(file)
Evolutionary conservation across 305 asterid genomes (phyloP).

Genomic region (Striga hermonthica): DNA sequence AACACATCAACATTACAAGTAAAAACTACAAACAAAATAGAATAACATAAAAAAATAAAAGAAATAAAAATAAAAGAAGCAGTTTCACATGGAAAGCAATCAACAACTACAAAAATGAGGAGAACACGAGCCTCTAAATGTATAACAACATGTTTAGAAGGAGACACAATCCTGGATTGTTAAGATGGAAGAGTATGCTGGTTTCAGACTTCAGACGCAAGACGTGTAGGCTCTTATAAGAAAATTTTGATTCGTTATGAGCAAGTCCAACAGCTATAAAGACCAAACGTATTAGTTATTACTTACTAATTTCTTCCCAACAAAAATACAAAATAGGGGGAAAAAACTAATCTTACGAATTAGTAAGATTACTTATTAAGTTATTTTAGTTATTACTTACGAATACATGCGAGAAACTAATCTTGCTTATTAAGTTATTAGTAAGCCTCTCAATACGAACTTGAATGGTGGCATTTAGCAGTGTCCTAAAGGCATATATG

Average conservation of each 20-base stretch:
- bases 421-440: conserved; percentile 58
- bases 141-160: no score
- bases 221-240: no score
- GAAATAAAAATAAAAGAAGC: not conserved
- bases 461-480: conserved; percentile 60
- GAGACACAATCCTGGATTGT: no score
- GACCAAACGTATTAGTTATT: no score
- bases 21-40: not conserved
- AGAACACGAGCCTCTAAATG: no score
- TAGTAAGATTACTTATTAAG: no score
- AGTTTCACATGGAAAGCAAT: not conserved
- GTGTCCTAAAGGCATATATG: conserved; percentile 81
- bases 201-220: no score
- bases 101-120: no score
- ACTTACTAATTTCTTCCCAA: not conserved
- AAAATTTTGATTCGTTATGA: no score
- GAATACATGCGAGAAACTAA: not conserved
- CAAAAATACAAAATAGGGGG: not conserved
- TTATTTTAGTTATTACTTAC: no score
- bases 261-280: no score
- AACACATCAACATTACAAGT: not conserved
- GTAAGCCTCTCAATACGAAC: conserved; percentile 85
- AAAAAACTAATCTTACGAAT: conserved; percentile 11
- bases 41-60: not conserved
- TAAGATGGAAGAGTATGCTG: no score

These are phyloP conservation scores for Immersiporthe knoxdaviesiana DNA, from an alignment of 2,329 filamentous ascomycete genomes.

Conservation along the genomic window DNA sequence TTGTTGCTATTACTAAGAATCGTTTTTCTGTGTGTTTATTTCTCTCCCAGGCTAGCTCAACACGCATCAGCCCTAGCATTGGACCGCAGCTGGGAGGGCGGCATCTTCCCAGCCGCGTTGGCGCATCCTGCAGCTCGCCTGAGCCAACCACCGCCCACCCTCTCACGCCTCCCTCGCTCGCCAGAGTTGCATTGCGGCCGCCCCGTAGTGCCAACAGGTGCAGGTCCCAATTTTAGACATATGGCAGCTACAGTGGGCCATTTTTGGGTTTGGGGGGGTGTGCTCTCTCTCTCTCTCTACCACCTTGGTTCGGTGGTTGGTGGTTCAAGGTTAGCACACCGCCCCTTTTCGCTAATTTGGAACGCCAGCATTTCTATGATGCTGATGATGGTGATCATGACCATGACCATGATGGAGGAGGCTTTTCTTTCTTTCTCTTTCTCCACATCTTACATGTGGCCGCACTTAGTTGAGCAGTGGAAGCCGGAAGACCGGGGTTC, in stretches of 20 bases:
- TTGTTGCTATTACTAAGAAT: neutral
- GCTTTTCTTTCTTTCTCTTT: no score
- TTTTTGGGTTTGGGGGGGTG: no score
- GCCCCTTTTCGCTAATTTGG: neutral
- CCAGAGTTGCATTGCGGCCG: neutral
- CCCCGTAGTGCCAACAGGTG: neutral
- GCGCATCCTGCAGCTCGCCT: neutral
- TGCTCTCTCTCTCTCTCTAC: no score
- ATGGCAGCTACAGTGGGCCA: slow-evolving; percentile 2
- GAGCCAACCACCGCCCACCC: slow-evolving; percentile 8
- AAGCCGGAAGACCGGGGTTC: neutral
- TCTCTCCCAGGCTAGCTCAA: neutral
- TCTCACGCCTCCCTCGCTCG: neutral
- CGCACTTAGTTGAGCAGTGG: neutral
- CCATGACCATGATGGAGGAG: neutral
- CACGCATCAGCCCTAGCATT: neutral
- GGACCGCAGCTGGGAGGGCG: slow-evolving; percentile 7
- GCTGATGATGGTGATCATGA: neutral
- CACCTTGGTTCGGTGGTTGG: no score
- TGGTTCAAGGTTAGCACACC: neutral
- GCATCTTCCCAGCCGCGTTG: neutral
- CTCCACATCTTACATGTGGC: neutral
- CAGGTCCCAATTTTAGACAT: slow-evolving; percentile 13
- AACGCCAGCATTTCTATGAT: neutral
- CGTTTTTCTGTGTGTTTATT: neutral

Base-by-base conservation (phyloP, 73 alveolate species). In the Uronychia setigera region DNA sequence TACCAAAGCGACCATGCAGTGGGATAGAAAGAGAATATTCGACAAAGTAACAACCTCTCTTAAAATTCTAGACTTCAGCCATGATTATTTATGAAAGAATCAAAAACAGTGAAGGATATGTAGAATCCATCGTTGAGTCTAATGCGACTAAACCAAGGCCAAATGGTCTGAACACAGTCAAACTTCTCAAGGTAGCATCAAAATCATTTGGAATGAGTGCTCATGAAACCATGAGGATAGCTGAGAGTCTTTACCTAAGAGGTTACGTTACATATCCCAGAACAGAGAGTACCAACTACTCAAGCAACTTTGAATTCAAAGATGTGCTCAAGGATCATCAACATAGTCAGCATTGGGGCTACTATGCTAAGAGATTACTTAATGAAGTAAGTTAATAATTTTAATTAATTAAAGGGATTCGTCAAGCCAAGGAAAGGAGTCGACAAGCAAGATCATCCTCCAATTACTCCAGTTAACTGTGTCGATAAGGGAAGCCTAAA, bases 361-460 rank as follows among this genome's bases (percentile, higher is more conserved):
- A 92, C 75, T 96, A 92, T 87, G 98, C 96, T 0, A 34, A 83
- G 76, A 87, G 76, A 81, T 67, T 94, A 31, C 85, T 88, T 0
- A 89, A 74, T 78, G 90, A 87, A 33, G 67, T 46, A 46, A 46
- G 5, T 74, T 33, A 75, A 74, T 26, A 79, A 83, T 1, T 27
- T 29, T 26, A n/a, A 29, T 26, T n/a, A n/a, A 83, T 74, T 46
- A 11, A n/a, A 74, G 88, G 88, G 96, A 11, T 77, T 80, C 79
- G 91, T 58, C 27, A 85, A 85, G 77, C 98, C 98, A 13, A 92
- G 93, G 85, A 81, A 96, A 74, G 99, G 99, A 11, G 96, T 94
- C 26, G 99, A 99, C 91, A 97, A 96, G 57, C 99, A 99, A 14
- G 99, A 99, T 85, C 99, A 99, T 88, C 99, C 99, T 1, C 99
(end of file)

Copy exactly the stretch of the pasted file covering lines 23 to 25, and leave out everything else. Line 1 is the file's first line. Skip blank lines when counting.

- bases 261-280: no score
- AACACATCAACATTACAAGT: not conserved
- GTAAGCCTCTCAATACGAAC: conserved; percentile 85